Here is a non-exhaustive list of possible user interactions and steps that occur during a typical password reset process: • requesting a password reset • receiving a password reset email to the right account • clicking a link in the reset email • entering information to confirm identity and/or 2 factor authentication (if applicable) • entering and confirming a new password • checking if the password matches requirements • sending a confirmation email of password change • checking if new password works properly

Depending on your organization’s process, some of the above steps might not be needed, or you may have additional steps you need to include. Also, your steps should have enough description to set up the test. For example, if your password reset process sends an SMS message to a phone instead of an email, your listed steps should include that detail.

Setting up password reset testing with Cypress

The general process for setting up password reset testing with Cypress includes the following: setting up Cypress, writing the code used for the test, and checking to see if the test is functioning as expected. Once all three are completed, the test is ready to run.

Installing Cypress

Cypress is fairly easy to set up. It can be installed using npm, yarn, or downloaded directly onto your computer as an application. To make it easy for you to familiarize yourself with Cypress, the first time you open the program it will walk you through a guided setup to make configuration as quick and painless as possible. The company has also put together an example test you can write to help you learn some basics about how Cypress handles tests.

Once Cypress is installed and you’ve explored some of how it works, you’re ready to start writing more detailed tests for password resetting. If you need more help getting started, you can find their documentation on their website.

Structuring tests with Cypress

Cypress uses a basic structure for tests. The first part of the test sets up the base state, or in other words, tells the test program what the initial conditions are. The second part of the test performs an action (sometimes more than one). The third and final part of the test checks if the base state has changed, and if so, how it changed.

Here’s an example of this structure for requesting a password reset on a website: 1. Load the page 2. Find the password reset link on the page and click the password reset link 3. Check if the link is correct/working

Many steps you are testing will require more than one action to occur, like the example above. Both finding the reset link and clicking the link are two separate actions that need to be written in the code. This is where the detail you included in your testing steps becomes important. If your testing steps include each detail, it can be a lot faster to set up multiple actions for a test.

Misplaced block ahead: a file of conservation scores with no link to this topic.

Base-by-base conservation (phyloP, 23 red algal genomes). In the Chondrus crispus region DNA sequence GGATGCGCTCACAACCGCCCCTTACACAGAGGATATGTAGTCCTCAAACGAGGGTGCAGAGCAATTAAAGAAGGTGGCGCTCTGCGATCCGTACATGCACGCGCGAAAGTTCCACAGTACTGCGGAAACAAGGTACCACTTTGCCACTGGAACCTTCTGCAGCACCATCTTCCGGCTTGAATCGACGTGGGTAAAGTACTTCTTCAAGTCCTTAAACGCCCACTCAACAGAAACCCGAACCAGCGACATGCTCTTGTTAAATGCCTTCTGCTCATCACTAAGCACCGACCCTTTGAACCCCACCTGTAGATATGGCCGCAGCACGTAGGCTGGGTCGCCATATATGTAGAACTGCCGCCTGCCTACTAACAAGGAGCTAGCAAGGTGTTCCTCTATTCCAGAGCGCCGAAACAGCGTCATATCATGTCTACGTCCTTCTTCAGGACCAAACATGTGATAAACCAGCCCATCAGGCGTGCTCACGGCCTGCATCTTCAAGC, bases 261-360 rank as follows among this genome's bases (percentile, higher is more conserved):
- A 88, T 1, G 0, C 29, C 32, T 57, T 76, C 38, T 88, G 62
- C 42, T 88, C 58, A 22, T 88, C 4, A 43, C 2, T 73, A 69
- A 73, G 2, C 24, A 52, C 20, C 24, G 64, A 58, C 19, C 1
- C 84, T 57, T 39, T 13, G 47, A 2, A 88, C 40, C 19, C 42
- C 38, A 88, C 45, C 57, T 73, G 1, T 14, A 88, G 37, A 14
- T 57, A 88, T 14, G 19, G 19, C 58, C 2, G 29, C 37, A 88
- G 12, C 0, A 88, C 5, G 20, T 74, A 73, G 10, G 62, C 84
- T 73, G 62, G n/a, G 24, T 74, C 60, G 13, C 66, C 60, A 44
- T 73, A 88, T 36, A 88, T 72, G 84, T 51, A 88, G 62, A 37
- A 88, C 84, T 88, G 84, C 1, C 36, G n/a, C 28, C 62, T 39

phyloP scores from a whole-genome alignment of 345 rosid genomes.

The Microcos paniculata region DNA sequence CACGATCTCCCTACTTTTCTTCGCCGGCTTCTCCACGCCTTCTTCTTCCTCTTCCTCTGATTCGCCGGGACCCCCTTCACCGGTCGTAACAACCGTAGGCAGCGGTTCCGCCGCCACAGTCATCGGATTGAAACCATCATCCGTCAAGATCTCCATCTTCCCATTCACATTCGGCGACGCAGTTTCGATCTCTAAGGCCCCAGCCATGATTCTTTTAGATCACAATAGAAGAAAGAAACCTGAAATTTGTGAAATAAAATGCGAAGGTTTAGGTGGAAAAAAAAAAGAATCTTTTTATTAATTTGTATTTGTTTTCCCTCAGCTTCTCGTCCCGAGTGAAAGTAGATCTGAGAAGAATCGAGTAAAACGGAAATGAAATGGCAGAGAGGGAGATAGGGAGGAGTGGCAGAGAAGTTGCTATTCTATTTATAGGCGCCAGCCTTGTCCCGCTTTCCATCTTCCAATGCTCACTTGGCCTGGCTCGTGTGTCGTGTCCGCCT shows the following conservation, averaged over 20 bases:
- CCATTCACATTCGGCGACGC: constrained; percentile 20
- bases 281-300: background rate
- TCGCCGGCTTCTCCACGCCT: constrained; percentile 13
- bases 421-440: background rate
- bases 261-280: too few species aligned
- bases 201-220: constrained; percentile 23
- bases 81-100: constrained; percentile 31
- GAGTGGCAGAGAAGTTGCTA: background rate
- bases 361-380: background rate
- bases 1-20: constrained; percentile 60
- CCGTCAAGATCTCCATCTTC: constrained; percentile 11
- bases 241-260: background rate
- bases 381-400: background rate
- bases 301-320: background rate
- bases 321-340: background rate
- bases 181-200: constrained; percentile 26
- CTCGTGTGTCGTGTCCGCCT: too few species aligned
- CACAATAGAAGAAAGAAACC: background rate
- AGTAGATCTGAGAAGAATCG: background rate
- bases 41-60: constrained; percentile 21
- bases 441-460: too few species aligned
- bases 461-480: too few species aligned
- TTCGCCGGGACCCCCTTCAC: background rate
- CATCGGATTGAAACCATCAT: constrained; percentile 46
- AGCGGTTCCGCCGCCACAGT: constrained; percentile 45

Setting up complex tests

It’s a good idea to keep chaining multiple actions in the same test segment to a minimum, even though in some instances it will be required. The more actions you chain, the more variables there are in the test. The increased complexity makes it harder to pinpoint bugs. You can break up complicated tests into multiple smaller segments to make things easier.

For example, the test segment outlined above could be continued in another segment to check the next set of actions: 4. Input and submit a test email to reset the password 5. Check if the test email is linked to an account 6. Check if the test email received the reset email

The base state for this segment is the state that the last segment ended at. Once the action is performed (inputting and submitting a test email), this test segment outline performs two checks to see how the base state has changed.

Setting up test emails and phone numbers

Testing password resets like the above example require having test emails and phone numbers ready to go. A fast, efficient way to set up test emails and numbers you have access to is through integrating a software tool like those provided by Mailosaur. Mailosaur makes password reset testing a lot simpler to set up by generating test emails and numbers that you can integrate directly into Cypress, allowing you to easily check the base state change of steps that rely on users receiving emails and SMS.

Evaluating test results with Cypress

Once you’ve written your test segments, you’re ready to run your test. Cypress shows pass and fail results directly in the code using the following color changes: blue for pending, red for failed, and green for successes. Cypress also includes detailed error and bug messages that are designed to provide clues about what went wrong with the test if something failed.

Learn more about testing password resets

Mailosaur provides tools for email and SMS testing that can simplify your tests, save you time, and make your tests more repeatable. If you have questions about testing password reset systems with Cypress or other questions about email and SMS testing, feel free to reach out to us!